The Minox challenge results


In the end it was close, but the winner was: the rspb.

The total 1352 votes cast were as follows:

rspb   311

The Wildlife Trusts   274

Buglife   264

Butterfly Conservation   231

BTO   128

Plantlife   75

MARINElife  69


Well done to the rspb – but well done to all.  I hope that being able to put your messages on this blog with bring in a few members for all of you.

Watch this space for how you could bid for the pair of Minox 10x43HD binoculars.


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26 Replies to “The Minox challenge results”

    1. It wasn`t a difficult choice for me Ian. I voted for the Wildlife Trusts because they aim to conserve and protect all species of wildlife in Britain in all habitats, be it Basking Sharks, Brown Hairstreaks, Barn Owls, Bombardier Beetles, Birds-foot Trefoil and anything/everything else that you can think of...
      Well done to the RSPB nevertheless.

      1. Lancastrian - the RSPB came with a late run to overtake the wildlife Trusts on Sunday. I hope everyone feels like a bit of a winner!

      2. Thanks Lancastrian.

        I can understand how some people found it easy to vote but I can honestly say I am not one of them. I have spent more time working and volunteering for the RSPB than any of the others but I have volunteered for the Wildlife Trusts too. At the same time I have been a birder for more than 35 years so it is difficult to ignore the work the BTO does. My academic background is in Marine Zoology and I recognise the importance of Buglife, Plantlife and Butterfly Conservation. So did I vote with my heart or with my head? To be honest, I think it is nicer not to know how everyone voted...or their reasons for doing so.

  1. Well done RSPB and WTs great organisations doing great work. Thank you to all our voters.

    We may not have won the prize, but we have had some new members and hopefully made some more people aware of the desperate plight of bugs and the great work being done by Buglife staff and volunteers.

    If you want to make your support more material go to

    And if you want to stay abreast of Buglife action we have a great Twitter feed @Buzz_dont_tweet.



    1. Matt - thanks very much for being a good sport and entering into the fun of this challenge. I'm glad you got something out of it. @Buzz_dont_tweet ran a great Twitter campaign and is always worth a look.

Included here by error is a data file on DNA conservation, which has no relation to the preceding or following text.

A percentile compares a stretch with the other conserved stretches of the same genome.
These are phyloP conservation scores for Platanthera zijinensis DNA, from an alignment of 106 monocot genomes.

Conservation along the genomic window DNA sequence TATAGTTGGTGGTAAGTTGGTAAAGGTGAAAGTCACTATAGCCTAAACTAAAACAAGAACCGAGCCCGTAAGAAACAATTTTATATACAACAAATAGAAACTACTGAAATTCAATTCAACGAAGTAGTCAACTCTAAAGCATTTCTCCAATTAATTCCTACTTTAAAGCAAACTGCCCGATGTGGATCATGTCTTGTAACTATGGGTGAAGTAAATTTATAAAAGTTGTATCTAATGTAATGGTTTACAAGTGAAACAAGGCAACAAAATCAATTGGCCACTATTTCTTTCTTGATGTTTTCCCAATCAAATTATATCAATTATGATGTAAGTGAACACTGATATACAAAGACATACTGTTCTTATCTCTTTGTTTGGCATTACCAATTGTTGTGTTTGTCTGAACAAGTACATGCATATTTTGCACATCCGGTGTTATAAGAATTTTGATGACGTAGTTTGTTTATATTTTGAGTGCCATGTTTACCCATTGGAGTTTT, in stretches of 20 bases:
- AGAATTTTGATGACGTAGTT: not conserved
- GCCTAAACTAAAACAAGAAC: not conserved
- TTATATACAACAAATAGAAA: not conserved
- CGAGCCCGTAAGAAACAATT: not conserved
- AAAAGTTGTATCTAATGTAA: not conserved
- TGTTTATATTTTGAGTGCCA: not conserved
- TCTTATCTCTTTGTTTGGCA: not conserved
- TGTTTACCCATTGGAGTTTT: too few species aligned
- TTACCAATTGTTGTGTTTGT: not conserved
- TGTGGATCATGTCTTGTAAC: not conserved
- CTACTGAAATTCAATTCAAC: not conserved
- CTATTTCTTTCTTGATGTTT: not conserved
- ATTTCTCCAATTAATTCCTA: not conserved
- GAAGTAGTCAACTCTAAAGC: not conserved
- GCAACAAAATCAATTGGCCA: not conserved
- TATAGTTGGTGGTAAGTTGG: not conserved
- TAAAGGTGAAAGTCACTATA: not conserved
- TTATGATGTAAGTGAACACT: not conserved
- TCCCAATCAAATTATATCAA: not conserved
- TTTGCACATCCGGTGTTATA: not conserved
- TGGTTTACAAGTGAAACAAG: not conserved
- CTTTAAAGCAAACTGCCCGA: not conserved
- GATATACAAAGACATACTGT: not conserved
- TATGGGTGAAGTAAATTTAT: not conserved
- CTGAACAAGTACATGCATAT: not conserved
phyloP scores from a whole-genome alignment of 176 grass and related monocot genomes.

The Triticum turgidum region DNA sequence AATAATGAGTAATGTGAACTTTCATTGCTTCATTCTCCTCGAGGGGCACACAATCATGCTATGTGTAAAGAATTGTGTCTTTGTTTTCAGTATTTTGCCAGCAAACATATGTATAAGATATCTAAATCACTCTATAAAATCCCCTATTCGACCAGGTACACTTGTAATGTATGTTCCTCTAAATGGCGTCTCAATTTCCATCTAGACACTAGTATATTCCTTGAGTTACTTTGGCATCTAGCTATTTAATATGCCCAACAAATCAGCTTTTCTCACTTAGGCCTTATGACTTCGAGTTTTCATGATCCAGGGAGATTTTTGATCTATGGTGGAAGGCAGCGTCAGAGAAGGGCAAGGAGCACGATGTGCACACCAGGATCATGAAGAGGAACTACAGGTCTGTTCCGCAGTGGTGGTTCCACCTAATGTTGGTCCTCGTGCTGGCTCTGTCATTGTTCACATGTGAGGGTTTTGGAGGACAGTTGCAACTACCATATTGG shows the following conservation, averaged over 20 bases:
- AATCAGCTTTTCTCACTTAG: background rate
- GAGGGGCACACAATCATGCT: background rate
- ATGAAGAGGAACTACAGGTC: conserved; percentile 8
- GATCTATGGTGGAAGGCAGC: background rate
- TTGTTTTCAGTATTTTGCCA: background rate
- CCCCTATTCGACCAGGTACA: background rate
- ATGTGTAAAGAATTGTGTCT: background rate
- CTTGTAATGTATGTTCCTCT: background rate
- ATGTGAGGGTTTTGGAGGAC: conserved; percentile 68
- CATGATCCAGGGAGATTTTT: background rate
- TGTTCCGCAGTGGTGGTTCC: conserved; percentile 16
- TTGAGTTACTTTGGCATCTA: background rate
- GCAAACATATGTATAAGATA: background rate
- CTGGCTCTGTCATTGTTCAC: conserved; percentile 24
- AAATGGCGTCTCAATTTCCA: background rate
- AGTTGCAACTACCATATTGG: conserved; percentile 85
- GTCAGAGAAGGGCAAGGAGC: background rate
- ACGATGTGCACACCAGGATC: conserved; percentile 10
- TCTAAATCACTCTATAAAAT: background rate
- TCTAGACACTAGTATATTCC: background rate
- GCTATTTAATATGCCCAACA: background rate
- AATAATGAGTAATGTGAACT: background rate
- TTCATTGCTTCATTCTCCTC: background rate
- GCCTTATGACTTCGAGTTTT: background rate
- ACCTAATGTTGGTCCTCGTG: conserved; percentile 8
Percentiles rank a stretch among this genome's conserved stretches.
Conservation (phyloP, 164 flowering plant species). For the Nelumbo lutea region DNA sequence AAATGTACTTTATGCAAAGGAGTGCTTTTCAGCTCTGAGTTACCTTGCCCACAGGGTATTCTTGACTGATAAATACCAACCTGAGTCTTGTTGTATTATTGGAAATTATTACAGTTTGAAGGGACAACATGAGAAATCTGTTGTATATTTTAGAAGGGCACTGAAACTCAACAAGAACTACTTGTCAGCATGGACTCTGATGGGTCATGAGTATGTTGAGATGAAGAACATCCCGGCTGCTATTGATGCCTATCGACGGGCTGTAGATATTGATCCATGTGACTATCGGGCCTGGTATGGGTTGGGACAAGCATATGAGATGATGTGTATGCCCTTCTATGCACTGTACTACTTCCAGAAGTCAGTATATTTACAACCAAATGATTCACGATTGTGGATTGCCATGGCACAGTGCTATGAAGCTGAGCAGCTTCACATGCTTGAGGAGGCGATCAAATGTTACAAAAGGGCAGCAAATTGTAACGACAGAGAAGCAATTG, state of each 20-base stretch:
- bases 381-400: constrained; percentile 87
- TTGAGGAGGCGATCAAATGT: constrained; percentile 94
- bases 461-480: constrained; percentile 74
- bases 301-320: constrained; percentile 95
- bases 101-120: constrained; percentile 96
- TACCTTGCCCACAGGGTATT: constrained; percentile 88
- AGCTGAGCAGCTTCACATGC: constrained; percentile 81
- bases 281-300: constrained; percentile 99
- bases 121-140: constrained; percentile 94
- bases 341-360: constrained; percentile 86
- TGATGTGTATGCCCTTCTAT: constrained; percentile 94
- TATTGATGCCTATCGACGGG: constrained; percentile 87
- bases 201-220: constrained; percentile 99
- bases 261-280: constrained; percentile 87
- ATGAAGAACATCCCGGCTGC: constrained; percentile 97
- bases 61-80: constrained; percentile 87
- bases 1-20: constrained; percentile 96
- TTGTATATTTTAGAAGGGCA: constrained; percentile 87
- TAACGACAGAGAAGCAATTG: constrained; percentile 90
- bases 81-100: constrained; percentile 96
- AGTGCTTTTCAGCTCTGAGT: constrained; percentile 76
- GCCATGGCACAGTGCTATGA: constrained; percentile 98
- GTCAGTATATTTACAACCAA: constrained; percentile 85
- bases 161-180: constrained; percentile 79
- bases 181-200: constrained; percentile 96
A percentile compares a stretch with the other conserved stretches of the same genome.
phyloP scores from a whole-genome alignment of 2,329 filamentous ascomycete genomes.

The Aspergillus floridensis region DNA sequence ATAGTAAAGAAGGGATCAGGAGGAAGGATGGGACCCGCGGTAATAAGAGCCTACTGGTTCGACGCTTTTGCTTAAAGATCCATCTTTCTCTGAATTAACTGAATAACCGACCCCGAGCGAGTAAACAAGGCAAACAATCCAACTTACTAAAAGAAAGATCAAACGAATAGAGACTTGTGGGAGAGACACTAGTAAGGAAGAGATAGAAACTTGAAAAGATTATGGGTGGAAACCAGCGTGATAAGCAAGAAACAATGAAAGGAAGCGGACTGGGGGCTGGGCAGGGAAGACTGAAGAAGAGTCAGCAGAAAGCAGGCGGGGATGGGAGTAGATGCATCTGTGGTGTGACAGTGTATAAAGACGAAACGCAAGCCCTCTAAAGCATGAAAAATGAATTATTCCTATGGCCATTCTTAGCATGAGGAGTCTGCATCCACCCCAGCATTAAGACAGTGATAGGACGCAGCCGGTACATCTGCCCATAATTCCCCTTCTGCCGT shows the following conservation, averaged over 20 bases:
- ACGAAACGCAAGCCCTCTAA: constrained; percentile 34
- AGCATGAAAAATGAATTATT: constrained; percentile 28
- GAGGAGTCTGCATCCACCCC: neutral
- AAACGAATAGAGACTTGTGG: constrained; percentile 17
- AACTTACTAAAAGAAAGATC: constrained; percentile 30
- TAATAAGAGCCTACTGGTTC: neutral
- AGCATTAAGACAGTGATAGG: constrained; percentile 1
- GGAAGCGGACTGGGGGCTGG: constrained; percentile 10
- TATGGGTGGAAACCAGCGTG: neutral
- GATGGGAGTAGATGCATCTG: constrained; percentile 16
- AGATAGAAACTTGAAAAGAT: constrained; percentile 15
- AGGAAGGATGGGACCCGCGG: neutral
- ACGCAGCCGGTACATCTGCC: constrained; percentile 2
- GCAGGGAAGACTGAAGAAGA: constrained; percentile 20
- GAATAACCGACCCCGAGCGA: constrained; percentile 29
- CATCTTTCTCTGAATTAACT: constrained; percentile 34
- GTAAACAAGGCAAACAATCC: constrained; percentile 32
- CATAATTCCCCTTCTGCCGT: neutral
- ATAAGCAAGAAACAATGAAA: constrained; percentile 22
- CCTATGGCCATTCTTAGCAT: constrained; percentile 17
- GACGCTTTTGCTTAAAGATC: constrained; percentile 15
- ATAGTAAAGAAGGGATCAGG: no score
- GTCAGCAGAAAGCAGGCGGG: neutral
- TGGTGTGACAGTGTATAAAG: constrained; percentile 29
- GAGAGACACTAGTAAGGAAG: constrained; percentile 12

2. That came as a surprise when looking how the the likes/dislikes were moving (although I haven't looked at final likes/dislikes) - proves what a weak metric they are!

    I wonder what this looks like if you put the size of each organisation alongside the number of votes? Is this a case of the bigger you are the more people you have to vote for you?

    1. Steve - yes there must be an element of that, of course. Quite a large element - but then that is in itself a reflection of which organisations people think are 'best'.

      1. An organisation has more members (or Twitter followers, since I suspect that Twitter was the real driver in getting people to vote) because they have a broader appeal, not because they are 'best'. The RSPB and Wildlife Trusts will always have more followers than taxa specific organisations (I've never considered the RSPB as a taxa specific org, bet even if they were, we know birds are 'best' 😉 don't we). The narrower your remit, the narrower you're following.

        Do the results simply illustrate that those voting did so on a partisan basis? It almost looks like it to me.

        For what its worth, I didn't vote down the partisan line. I'm primarily a birder, and staunch support of the BTO, but I didn't simply vote for the organisation I already think of as 'best' (that would be BTO). I read all the blogs and voted for who I felt deserved the prize based solely on the words in front of me. I ranked them as I read them and BugLife won my vote, BTO came third and RSPB came sixth.

    1. Sally - I agree (in a way) but maybe Plantlife should have promoted themselves more? And it was certainly one of the best-written blogs on offer.

      1. "maybe Plantlife should have promoted themselves more"

        Plantlife ought to be my charidee of choice but it scarcely shows on my radar and when it has it has an air of Dullsville about it. I wish this was not the case. There is wealth of publications available on its website which I ought to read but it has to compete with the welter of information that arrives every day in addition to work for which I get paid. Perhaps they could make a start by organising an RSS feed.